- We could get into discussion of quality factor and greys vs Sieverts, but we can leave that for now
*smaller works, in reality you have to look at capture cross section,
When you’re getting a dental X-Ray they put a lead apron over your body because you’re getting hit by x-rays, and lead absorbs x-rays just fine. In fact, anything would absorb x-rays. You just need a certain amount of stuff to absorb it. The reason they use lead is that lead is very dense, which means you can have the same amount of stuff but the apron itself is a lot smaller. You could use a fabric apron, but you’d need a gigantic thick fabric apron instead of a thin lead apron for the same amount of absorption.
Lead is a poor choice for stopping neutron radiation. But as Chronos noted, neutron radiation is not that common. It comes primarily from fission (and fusion) reactions, which means it’s mainly an issue of concern with nuclear reactors and nuclear bombs.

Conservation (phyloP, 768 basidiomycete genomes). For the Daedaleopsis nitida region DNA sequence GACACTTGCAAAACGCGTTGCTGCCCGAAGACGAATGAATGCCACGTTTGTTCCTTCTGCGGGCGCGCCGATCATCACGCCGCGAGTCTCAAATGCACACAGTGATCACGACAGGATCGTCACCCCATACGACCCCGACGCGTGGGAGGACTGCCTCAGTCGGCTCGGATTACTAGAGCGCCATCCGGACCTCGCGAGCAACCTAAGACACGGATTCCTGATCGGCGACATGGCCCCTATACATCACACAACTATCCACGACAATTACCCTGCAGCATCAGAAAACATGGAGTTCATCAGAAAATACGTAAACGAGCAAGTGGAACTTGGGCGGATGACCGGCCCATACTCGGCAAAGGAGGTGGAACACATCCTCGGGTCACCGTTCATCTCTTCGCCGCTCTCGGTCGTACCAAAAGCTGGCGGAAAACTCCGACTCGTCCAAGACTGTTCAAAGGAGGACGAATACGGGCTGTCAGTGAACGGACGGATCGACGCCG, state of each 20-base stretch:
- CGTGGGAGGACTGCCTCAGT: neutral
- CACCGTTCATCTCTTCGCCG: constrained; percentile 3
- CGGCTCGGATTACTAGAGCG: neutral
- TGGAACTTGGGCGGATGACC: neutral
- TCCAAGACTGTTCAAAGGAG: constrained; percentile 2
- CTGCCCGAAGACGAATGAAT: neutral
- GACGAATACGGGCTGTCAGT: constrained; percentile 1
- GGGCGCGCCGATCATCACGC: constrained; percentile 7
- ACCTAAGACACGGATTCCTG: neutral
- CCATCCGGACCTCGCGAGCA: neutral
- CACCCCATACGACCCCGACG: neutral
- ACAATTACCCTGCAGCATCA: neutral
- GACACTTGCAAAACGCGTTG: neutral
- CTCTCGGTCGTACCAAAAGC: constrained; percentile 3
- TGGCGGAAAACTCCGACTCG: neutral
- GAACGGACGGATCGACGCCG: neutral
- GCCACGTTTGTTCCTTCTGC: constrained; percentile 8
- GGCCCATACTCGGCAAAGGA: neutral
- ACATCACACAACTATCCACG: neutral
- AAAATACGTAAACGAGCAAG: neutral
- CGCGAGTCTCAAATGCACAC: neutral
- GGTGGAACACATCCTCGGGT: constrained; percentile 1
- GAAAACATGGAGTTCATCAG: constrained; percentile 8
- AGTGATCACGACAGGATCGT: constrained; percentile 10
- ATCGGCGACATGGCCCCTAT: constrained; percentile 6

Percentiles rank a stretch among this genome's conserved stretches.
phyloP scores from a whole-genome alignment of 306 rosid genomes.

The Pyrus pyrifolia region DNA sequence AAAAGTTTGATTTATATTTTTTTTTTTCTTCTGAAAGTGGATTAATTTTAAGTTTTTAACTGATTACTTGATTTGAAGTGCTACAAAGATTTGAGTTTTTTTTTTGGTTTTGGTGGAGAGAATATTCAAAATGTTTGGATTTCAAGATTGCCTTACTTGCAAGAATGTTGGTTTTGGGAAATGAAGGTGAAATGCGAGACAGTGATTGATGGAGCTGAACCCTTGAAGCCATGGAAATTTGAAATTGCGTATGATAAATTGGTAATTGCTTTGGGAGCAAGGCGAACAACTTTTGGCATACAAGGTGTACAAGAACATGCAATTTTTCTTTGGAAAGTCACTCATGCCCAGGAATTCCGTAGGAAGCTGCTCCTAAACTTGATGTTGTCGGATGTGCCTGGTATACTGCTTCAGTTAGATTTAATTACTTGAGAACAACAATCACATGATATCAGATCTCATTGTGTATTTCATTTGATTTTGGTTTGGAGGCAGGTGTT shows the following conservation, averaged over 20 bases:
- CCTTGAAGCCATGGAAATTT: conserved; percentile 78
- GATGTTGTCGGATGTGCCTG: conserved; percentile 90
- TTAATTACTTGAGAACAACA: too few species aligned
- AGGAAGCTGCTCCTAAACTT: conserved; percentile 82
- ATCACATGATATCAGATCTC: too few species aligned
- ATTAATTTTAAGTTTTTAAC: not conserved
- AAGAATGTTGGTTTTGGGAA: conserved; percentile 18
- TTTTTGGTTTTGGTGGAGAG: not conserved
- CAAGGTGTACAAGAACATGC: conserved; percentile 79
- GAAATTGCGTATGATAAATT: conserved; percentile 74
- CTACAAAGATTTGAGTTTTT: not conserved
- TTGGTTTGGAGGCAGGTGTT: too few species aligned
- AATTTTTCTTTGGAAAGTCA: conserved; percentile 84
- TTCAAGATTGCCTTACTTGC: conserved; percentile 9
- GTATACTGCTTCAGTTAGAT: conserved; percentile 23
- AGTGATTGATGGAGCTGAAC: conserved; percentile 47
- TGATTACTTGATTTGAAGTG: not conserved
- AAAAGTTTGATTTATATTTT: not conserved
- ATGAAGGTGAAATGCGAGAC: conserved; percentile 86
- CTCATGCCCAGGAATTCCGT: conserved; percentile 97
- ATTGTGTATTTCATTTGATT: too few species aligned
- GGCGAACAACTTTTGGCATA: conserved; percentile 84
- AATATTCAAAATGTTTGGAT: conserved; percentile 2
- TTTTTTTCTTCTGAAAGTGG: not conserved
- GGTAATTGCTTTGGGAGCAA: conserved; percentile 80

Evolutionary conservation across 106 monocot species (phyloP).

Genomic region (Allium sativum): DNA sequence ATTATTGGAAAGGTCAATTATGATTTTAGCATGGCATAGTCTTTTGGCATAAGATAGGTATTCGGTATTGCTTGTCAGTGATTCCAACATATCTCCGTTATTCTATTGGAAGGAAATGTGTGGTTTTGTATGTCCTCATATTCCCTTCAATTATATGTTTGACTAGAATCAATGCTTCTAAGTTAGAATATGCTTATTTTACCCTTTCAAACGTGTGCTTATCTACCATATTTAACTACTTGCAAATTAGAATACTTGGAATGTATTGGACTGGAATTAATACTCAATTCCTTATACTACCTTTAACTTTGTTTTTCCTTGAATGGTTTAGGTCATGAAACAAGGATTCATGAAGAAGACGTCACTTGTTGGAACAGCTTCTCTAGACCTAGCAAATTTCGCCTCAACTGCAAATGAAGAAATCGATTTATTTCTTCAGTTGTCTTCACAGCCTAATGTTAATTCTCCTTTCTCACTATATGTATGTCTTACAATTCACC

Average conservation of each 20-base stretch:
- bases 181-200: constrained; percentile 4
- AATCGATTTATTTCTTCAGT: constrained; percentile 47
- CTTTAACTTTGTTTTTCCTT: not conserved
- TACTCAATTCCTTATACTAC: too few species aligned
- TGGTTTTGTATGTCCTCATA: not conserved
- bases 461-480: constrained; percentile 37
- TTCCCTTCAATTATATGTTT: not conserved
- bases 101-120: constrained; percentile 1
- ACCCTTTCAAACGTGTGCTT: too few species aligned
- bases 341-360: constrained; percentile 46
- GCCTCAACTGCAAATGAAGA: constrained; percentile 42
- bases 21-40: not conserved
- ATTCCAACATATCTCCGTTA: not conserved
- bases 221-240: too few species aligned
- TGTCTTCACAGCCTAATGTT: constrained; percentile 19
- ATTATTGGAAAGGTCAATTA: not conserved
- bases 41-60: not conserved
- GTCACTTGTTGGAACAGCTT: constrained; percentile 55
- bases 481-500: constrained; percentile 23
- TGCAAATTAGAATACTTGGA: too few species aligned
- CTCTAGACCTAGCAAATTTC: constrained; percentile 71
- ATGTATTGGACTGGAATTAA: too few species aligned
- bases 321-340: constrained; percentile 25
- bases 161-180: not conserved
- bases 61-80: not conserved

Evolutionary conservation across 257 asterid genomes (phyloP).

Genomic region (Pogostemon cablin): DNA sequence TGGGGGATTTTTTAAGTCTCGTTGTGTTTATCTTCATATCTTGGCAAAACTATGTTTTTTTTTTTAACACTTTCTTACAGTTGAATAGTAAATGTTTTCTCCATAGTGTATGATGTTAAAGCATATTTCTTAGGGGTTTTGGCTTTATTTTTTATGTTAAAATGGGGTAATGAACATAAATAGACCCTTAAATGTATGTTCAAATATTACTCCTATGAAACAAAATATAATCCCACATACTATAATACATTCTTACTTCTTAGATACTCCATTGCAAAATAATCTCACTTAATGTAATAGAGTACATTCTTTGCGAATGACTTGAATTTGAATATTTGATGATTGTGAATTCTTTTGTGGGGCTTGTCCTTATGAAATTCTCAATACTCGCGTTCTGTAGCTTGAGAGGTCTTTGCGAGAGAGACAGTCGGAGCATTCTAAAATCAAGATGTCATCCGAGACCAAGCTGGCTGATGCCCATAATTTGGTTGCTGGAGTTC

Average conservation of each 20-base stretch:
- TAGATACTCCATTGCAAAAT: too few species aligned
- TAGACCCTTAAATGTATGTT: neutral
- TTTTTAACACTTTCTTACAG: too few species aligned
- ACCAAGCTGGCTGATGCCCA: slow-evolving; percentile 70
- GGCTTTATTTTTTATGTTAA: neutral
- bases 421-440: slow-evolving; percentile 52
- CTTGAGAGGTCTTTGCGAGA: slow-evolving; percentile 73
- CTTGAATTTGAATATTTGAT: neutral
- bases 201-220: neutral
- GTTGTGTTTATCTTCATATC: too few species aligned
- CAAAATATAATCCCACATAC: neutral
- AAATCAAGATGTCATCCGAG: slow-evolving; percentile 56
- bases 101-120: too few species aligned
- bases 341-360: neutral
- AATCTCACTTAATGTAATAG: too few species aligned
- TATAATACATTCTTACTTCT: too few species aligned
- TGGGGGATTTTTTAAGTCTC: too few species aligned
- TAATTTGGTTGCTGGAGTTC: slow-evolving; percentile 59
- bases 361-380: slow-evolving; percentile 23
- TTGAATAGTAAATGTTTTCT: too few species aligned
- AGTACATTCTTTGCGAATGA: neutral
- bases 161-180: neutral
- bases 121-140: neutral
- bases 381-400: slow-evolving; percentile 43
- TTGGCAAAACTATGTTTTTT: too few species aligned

The types of ionizing radiation that come from unstable radioactive materials include alpha particles (charged helium nuclei), beta particles (high energy electrons or positrons), and gamma radiation (high energy electromagnetic radiation).
As others have stated, alpha particles and beta particles, since they consist of charged subatomic particles, are easily blocked by just about any material. To attenuate gamma radiation, though, you need far more material (relatively speaking), so the denser the material, the better.
Lead is a good choice to shield against gamma radiation, because it is very dense and fairly cheap.
One of the rules of thumb I was taught in Nuclear Power School involved the idea of “tenth-thicknesses,” which were the thickness of various materials needed to attenuate gamma radiation by one-tenth. For example, lead had a “tenth-thickness” of two inches. In other words, two inches of lead shielding would reduce the gamma radiation flux from a source by 90% (to one-tenth of the original flux). Four inches of lead would reduce the flux by 99% (1/10 x 1/10 = 1/100).
So anyway, the tenth-thickness of lead is approximately 2 inches. The tenth-thickness of iron/steel is approximately 4 inches; the tenth-thickness of concrete is about 12 inches, and the tenth-thickness of water is about 24 inches. So all things being equal, lead is twice as effective at shielding gamma radiation than steel, and more than 10 times better than water.